Dynamic soil feedbacks on the climate of the mid-Holocene and the Last Glacial Maximum

Michael.Staerz [ at ] awi.de


State-of-the-art general circulation models (GCMs) are tested and challenged by the ability to reproduce paleoclimate key intervals. In order to account for climate changes associated with soil dynamics we have developed a soil scheme, which is asynchronously coupled to a state-of-the-art atmosphere ocean GCM with dynamic vegetation. We test the scheme for conditions representative of a warmer (mid-Holocene, 6 kyr before present, BP) and colder (Last Glacial Maximum, 21 kyr BP) than pre-industrial climate. The computed change of physical soil properties (i.e. albedo, water storage capacity, and soil texture) for these different climates leads to amplified global climate anomalies. Especially regions like the transition zone of desert/savannah and taiga/tundra, exhibit an increased response as a result of the modified soil treatment. In comparison to earlier studies, the inclusion of the soil feedback pushes our model simulations towards the warmer end in the range of mid-Holocene studies and beyond current estimates of global cooling during the Last Glacial Maximum based on PMIP2 (Paleoclimate Modelling Intercomparison Project 2) studies. The main impact of the interactive soil scheme on the climate response is governed by positive feedbacks, including dynamics of vegetation, snow, sea ice, local water recycling, which might amplify forcing factors ranging from orbital to tectonic timescales.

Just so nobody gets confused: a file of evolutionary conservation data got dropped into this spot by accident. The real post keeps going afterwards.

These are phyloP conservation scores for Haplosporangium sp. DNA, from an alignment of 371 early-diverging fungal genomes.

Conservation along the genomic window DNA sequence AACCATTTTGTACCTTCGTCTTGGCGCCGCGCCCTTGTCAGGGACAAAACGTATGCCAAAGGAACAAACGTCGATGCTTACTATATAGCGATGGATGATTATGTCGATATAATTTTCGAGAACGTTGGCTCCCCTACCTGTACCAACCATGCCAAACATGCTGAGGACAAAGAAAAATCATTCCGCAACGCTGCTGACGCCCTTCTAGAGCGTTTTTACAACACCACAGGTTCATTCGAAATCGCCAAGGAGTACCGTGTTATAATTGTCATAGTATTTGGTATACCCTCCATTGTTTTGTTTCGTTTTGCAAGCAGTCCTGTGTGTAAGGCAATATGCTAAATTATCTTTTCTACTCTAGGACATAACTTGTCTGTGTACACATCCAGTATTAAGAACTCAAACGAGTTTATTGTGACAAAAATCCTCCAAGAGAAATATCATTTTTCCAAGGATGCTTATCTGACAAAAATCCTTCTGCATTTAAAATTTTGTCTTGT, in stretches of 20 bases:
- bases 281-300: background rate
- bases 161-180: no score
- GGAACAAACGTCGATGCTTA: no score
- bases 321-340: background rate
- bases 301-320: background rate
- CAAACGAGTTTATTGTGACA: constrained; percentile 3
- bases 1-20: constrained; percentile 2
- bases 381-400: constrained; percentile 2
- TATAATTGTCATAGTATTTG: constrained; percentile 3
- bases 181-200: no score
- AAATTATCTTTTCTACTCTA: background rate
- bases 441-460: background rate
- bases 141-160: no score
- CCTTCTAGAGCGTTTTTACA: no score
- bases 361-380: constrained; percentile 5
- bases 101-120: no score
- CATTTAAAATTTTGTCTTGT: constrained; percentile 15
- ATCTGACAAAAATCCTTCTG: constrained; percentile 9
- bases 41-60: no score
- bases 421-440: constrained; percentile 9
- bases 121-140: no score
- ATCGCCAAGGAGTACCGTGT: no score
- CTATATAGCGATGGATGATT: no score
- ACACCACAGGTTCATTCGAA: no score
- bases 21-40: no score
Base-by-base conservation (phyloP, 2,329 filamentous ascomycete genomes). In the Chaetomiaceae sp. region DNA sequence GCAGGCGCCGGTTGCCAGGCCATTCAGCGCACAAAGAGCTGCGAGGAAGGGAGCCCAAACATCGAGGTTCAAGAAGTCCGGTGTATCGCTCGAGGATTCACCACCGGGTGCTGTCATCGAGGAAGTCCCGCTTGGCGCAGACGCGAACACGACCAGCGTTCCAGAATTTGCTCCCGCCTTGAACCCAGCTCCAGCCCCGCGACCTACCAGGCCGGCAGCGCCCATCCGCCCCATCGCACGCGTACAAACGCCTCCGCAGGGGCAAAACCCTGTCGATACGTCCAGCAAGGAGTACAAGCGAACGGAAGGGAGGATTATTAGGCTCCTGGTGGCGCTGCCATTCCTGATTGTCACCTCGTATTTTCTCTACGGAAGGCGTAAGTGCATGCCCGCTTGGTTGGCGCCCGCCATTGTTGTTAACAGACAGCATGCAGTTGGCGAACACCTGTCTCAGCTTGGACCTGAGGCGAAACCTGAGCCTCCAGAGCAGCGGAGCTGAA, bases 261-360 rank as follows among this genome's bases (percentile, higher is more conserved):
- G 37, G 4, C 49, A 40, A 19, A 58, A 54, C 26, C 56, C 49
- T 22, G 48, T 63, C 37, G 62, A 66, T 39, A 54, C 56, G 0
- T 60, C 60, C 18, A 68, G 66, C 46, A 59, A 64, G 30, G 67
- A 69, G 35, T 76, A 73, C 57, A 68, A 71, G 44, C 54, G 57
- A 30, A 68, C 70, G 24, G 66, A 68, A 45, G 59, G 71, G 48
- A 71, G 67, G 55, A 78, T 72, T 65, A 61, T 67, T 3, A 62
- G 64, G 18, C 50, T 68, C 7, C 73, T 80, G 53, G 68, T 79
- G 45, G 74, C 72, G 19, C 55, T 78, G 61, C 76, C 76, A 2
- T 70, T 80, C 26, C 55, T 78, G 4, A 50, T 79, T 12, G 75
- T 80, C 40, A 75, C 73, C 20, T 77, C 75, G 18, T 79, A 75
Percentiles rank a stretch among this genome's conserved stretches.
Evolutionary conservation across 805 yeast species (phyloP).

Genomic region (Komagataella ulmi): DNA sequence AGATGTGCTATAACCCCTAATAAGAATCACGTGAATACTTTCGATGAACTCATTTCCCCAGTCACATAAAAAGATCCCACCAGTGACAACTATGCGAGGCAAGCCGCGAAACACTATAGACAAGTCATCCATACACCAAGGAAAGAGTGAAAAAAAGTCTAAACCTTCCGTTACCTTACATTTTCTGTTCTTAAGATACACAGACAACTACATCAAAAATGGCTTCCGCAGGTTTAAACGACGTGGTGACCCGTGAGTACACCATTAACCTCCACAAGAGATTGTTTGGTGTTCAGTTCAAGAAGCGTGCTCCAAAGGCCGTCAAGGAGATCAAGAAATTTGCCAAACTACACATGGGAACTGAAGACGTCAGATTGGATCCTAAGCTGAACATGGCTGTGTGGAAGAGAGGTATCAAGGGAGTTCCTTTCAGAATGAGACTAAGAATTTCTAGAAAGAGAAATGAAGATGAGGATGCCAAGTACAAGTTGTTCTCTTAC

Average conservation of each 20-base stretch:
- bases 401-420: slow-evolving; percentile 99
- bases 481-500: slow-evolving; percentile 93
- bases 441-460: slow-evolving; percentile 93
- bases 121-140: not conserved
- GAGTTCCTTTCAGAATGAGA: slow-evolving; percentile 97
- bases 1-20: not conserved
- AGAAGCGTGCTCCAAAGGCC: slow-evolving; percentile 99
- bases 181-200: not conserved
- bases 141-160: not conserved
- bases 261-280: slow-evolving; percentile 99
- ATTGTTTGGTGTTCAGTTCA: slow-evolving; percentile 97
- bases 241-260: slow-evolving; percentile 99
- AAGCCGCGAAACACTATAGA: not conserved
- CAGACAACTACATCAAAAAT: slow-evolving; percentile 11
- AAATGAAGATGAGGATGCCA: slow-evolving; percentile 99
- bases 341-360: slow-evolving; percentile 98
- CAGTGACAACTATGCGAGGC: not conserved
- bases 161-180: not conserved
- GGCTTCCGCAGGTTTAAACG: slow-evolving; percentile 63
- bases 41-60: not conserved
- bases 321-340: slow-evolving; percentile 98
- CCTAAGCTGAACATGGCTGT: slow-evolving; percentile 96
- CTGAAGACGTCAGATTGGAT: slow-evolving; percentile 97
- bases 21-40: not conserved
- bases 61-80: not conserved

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GINKGO - Palaeovegetation Workshop, 03 Jun 2014 - 05 Jun 2014, Frankfurt a. M., Germany.
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Stärz, M. , Knorr, G. and Lohmann, G. (2014): Dynamic soil feedbacks on the climate of the mid-Holocene and the Last Glacial Maximum , GINKGO - Palaeovegetation Workshop, Frankfurt a. M., Germany, 3 June 2014 - 5 June 2014 .

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